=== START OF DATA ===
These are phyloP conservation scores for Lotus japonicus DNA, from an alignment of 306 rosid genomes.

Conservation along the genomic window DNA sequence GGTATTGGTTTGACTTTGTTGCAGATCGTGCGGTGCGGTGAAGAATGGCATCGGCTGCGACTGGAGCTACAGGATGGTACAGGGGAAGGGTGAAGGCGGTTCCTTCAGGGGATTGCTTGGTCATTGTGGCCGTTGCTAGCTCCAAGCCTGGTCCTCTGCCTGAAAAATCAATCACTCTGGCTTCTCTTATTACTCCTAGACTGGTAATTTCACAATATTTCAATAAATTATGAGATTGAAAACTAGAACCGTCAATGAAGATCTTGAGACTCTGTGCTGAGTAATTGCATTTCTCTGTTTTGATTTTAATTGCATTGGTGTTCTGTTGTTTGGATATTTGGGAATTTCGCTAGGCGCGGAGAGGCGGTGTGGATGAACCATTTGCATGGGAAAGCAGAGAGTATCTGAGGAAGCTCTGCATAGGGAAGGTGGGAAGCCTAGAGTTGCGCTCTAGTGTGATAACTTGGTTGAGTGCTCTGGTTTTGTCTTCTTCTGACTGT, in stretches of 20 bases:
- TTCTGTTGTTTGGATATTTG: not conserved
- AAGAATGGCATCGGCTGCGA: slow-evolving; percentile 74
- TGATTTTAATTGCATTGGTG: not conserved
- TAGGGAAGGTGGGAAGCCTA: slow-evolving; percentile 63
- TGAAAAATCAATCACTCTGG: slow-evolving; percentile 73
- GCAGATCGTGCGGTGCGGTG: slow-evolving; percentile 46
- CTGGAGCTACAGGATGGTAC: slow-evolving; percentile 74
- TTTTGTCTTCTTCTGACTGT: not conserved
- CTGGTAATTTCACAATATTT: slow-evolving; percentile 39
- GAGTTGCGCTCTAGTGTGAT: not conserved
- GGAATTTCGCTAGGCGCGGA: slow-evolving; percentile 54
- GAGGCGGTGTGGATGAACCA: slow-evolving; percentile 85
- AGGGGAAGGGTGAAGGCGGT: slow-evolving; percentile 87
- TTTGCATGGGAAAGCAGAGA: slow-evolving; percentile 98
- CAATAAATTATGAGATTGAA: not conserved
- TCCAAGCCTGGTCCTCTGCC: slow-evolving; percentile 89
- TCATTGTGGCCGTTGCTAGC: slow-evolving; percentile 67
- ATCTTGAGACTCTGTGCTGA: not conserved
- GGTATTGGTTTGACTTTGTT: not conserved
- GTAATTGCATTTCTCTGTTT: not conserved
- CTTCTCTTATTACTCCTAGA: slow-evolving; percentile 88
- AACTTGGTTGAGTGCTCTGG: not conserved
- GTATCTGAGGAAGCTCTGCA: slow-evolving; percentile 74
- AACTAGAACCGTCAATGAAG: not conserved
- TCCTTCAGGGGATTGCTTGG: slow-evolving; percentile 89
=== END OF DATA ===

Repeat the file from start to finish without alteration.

These are phyloP conservation scores for Lotus japonicus DNA, from an alignment of 306 rosid genomes.

Conservation along the genomic window DNA sequence GGTATTGGTTTGACTTTGTTGCAGATCGTGCGGTGCGGTGAAGAATGGCATCGGCTGCGACTGGAGCTACAGGATGGTACAGGGGAAGGGTGAAGGCGGTTCCTTCAGGGGATTGCTTGGTCATTGTGGCCGTTGCTAGCTCCAAGCCTGGTCCTCTGCCTGAAAAATCAATCACTCTGGCTTCTCTTATTACTCCTAGACTGGTAATTTCACAATATTTCAATAAATTATGAGATTGAAAACTAGAACCGTCAATGAAGATCTTGAGACTCTGTGCTGAGTAATTGCATTTCTCTGTTTTGATTTTAATTGCATTGGTGTTCTGTTGTTTGGATATTTGGGAATTTCGCTAGGCGCGGAGAGGCGGTGTGGATGAACCATTTGCATGGGAAAGCAGAGAGTATCTGAGGAAGCTCTGCATAGGGAAGGTGGGAAGCCTAGAGTTGCGCTCTAGTGTGATAACTTGGTTGAGTGCTCTGGTTTTGTCTTCTTCTGACTGT, in stretches of 20 bases:
- TTCTGTTGTTTGGATATTTG: not conserved
- AAGAATGGCATCGGCTGCGA: slow-evolving; percentile 74
- TGATTTTAATTGCATTGGTG: not conserved
- TAGGGAAGGTGGGAAGCCTA: slow-evolving; percentile 63
- TGAAAAATCAATCACTCTGG: slow-evolving; percentile 73
- GCAGATCGTGCGGTGCGGTG: slow-evolving; percentile 46
- CTGGAGCTACAGGATGGTAC: slow-evolving; percentile 74
- TTTTGTCTTCTTCTGACTGT: not conserved
- CTGGTAATTTCACAATATTT: slow-evolving; percentile 39
- GAGTTGCGCTCTAGTGTGAT: not conserved
- GGAATTTCGCTAGGCGCGGA: slow-evolving; percentile 54
- GAGGCGGTGTGGATGAACCA: slow-evolving; percentile 85
- AGGGGAAGGGTGAAGGCGGT: slow-evolving; percentile 87
- TTTGCATGGGAAAGCAGAGA: slow-evolving; percentile 98
- CAATAAATTATGAGATTGAA: not conserved
- TCCAAGCCTGGTCCTCTGCC: slow-evolving; percentile 89
- TCATTGTGGCCGTTGCTAGC: slow-evolving; percentile 67
- ATCTTGAGACTCTGTGCTGA: not conserved
- GGTATTGGTTTGACTTTGTT: not conserved
- GTAATTGCATTTCTCTGTTT: not conserved
- CTTCTCTTATTACTCCTAGA: slow-evolving; percentile 88
- AACTTGGTTGAGTGCTCTGG: not conserved
- GTATCTGAGGAAGCTCTGCA: slow-evolving; percentile 74
- AACTAGAACCGTCAATGAAG: not conserved
- TCCTTCAGGGGATTGCTTGG: slow-evolving; percentile 89